On 11 December, James tried to flee to France, allegedly first throwing the Great Seal of the Realm into the River Thames. He was captured in Kent; later, he was released and placed under Dutch protective guard. Having no desire to make James a martyr, the Prince of Orange let him escape on 23 December. James was received by his cousin and ally, Louis XIV, who offered him a palace and a pension.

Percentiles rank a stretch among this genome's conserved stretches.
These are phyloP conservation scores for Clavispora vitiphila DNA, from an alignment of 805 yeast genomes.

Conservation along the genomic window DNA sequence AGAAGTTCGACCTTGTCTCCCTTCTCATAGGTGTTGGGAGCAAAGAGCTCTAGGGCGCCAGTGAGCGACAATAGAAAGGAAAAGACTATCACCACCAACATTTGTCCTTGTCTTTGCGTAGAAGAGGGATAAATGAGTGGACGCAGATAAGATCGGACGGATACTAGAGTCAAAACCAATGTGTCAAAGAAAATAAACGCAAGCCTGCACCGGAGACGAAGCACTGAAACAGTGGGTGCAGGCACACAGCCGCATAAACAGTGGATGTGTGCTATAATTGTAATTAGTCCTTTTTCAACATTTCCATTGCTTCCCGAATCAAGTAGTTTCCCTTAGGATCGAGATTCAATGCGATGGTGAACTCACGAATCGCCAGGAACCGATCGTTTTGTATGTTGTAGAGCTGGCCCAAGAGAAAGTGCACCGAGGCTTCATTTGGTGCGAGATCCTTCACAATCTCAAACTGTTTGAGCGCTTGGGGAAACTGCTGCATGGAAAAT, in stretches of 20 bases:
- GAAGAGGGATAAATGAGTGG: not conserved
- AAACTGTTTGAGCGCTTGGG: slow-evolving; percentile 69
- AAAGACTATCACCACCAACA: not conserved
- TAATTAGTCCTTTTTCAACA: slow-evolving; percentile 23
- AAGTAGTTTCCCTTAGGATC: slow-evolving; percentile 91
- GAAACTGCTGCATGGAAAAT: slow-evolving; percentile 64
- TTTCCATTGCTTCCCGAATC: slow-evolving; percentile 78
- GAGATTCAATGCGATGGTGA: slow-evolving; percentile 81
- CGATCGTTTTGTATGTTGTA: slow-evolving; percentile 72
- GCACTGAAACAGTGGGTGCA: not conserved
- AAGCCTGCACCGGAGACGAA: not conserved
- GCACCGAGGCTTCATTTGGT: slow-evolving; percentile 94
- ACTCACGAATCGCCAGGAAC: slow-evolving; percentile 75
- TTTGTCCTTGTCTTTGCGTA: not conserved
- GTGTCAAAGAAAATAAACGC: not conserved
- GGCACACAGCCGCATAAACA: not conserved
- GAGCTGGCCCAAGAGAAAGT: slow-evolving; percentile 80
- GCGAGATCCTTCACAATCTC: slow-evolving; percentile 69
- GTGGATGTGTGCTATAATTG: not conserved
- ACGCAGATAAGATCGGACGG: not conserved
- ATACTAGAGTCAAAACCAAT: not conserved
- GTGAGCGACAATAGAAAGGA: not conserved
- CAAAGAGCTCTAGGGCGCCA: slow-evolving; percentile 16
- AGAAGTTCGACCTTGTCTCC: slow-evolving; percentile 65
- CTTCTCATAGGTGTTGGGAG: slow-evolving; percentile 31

William convened a Convention Parliament to decide how to handle James’s flight. While the Parliament refused to depose him, they declared that James, having fled to France and dropped the Great Seal into the Thames, had effectively abdicated the throne, and that the throne had thereby become vacant. To fill this vacancy, James’s daughter Mary was declared Queen; she was to rule jointly with her husband William, who would be king. The Parliament of Scotland on 11 April 1689, declared James to have forfeited the throne. The English Parliament passed a Bill of Rights that denounced James for abusing his power. The abuses charged to James included the suspension of the Test Acts, the prosecution of the Seven Bishops for merely petitioning the crown, the establishment of a standing army, and the imposition of cruel punishments. The Bill also declared that henceforth, no Roman Catholic was permitted to ascend the English throne, nor could any English monarch marry a Roman Catholic.